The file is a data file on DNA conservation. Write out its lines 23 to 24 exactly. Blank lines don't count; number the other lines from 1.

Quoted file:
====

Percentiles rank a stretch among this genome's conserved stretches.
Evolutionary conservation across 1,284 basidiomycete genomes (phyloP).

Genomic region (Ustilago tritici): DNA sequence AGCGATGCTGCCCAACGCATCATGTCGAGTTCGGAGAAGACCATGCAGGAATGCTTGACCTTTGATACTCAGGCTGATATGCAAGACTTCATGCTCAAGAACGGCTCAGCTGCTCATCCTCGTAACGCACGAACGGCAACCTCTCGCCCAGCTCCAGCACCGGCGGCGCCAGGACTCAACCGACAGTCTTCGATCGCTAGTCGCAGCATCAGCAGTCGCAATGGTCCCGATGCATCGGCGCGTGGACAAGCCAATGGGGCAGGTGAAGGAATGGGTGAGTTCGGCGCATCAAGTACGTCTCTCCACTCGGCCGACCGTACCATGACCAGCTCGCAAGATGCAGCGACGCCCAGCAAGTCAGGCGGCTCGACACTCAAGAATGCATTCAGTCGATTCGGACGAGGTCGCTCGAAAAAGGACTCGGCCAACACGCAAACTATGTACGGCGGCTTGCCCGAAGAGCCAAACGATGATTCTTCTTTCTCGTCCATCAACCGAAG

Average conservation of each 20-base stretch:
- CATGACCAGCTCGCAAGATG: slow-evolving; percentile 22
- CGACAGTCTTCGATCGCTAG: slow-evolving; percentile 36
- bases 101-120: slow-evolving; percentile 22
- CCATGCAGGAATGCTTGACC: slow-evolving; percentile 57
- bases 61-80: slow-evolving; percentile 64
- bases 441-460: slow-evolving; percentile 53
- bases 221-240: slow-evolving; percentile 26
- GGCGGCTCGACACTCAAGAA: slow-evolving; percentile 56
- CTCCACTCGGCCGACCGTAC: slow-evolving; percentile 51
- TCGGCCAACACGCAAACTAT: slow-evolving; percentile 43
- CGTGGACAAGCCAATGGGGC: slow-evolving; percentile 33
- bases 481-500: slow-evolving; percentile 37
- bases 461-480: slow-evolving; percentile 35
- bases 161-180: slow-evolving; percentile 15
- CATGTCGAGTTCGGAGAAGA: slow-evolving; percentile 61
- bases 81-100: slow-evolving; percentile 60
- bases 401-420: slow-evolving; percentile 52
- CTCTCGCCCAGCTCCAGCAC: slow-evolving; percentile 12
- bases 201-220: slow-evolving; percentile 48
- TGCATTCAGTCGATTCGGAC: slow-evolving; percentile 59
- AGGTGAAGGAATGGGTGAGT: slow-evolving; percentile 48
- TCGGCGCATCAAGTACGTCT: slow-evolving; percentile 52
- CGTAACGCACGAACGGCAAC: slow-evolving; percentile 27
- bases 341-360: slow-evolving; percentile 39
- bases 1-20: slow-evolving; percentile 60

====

- bases 201-220: slow-evolving; percentile 48
- TGCATTCAGTCGATTCGGAC: slow-evolving; percentile 59